RECONCEPTED AD

The Man in the High Castle is an Amazon Studio produced television show released in 2015. It is a fictional story set in North America after the Nazis won WWII. The company decided to advertise the show by displaying Nazi-like propaganda in subway cars and on print ads. Now this is going to get a lot of people’s attention, but obviously not the attention we want. Seriously, I’m going to go out of my way and say it’s never ok to use advertising tactics that are similar to Nazi propaganda – even if that is the plot of the show.

ORIGINAL AD

The specific ad that I am going to re-concept is above this paragraph. I just wanted to give ya'll a little background about how awful the whole campaign was. I chose this specific ad because Lady Liberty is one of the United State's most iconic monuments that represents liberty, independence and freedom. She literally welcomed immigrants as they would sail into America from Germany and Poland. To show this prominent and representative landmark as something that supports the Nazi agenda is a very unsettling brand identity to have.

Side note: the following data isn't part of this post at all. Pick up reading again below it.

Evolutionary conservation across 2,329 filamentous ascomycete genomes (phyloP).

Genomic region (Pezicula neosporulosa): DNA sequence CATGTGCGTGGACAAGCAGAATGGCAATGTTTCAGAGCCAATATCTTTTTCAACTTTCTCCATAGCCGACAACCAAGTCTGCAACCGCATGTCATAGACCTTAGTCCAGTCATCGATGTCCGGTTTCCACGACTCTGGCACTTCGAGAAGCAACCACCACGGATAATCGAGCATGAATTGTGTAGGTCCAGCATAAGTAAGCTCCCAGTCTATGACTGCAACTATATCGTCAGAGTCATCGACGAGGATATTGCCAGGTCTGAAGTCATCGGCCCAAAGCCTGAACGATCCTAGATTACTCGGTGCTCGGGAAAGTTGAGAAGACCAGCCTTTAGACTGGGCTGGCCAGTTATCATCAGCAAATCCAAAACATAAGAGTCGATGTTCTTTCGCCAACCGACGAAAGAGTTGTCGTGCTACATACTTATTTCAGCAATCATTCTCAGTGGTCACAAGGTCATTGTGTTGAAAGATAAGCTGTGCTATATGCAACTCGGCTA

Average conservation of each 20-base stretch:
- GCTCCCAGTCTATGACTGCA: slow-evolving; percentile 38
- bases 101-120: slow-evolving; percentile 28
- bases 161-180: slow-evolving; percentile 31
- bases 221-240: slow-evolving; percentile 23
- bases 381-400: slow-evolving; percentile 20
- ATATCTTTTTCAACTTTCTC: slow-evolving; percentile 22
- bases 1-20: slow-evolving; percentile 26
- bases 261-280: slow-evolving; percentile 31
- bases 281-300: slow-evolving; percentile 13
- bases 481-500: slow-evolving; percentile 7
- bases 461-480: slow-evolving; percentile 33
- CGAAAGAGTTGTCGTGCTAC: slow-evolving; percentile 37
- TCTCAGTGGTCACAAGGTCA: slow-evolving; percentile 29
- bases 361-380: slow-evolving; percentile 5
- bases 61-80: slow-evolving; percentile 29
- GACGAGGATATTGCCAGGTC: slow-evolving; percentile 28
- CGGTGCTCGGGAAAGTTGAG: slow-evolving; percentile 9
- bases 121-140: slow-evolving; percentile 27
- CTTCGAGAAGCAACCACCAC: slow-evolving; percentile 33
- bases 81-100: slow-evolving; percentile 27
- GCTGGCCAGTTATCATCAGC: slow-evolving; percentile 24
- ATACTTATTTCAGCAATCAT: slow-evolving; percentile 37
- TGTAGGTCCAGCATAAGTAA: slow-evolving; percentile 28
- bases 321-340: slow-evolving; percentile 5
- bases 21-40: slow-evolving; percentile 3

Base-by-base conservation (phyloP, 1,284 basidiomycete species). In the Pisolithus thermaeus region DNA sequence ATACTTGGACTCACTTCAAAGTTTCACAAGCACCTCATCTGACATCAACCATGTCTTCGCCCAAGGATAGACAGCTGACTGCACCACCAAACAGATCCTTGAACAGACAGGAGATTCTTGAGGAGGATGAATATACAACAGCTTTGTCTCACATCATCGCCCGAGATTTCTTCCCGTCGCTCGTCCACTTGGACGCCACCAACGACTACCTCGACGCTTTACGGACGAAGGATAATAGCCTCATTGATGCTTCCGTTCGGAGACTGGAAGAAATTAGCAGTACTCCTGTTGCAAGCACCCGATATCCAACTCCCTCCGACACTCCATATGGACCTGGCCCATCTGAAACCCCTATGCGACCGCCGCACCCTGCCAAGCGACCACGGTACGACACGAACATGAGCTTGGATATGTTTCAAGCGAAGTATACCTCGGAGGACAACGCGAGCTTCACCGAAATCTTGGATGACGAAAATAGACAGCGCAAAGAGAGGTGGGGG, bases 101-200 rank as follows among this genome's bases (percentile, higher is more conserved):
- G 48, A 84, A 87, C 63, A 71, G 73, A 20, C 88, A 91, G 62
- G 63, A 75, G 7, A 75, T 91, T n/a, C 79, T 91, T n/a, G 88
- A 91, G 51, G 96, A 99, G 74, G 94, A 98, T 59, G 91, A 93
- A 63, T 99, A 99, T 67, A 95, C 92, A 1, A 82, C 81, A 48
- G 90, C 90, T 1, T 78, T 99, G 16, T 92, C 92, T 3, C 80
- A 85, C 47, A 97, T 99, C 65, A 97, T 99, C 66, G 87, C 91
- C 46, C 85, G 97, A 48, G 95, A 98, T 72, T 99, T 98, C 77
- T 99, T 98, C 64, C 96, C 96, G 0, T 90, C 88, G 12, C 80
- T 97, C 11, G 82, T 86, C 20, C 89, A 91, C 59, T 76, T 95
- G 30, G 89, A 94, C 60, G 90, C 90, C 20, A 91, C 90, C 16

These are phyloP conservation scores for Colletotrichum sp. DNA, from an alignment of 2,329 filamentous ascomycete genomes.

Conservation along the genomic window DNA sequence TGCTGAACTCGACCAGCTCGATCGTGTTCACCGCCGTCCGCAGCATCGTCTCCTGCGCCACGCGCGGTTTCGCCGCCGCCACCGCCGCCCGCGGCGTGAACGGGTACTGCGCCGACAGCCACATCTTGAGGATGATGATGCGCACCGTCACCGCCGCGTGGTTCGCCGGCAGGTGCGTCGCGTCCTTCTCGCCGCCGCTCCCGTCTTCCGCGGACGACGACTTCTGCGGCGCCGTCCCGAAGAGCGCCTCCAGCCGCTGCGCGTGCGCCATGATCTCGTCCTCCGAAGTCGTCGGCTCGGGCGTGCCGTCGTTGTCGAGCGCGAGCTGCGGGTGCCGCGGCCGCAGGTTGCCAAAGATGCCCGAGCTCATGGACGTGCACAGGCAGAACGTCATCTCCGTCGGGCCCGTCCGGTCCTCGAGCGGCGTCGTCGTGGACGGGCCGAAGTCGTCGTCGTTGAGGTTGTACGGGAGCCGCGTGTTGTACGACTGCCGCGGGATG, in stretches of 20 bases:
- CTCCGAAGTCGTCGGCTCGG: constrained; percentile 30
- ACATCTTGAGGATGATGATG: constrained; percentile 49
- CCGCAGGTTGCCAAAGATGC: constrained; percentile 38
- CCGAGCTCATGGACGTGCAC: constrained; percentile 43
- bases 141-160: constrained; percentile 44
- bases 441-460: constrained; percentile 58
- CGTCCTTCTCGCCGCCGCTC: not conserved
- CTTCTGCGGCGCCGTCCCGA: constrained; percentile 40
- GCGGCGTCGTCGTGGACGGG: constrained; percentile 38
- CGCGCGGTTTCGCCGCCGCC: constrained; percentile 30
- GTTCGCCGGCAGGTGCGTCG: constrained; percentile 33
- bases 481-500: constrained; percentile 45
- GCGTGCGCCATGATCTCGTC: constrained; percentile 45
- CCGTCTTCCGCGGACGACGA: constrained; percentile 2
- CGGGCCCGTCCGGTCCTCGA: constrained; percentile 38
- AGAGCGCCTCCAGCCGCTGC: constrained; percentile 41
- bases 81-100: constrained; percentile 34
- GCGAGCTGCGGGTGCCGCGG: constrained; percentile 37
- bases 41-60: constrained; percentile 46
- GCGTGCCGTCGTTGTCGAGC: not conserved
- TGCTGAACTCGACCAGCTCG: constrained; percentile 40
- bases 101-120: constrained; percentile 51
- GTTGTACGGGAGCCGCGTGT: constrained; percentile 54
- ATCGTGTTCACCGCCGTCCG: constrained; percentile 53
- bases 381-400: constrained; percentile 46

MY RE-CONCEPT

Out of the entire campaign, the aspect I liked most about it was the tagline (used in separate ads) "The future belongs to those who change it." I wanted to keep this aspect of the design. I took out the giant Statue of Liberty heil-hitlering. I also changed the font to match the one used in the  beginning credits of the show. I darkened the Manhattan skyline to match the ominous feel of the show. My advertisement demonstrates the entirety of the show/brand (dark, eery and suspenseful) without plastering a swastika all over it.

To take this campaign further, instead of putting the Nazi flags on subway train seats, I would instead simply advertise the tagline against a plain background. These simpler ads that don't offer the entirety of the plot to consumers will increase curiosity, thus inspiring them to watch the show.

  • Grey LinkedIn Icon
  • Grey Facebook Icon
  • Grey Instagram Icon

Jenna Anderson

andersonj8@mymail.vcu.edu

(859) 285-9121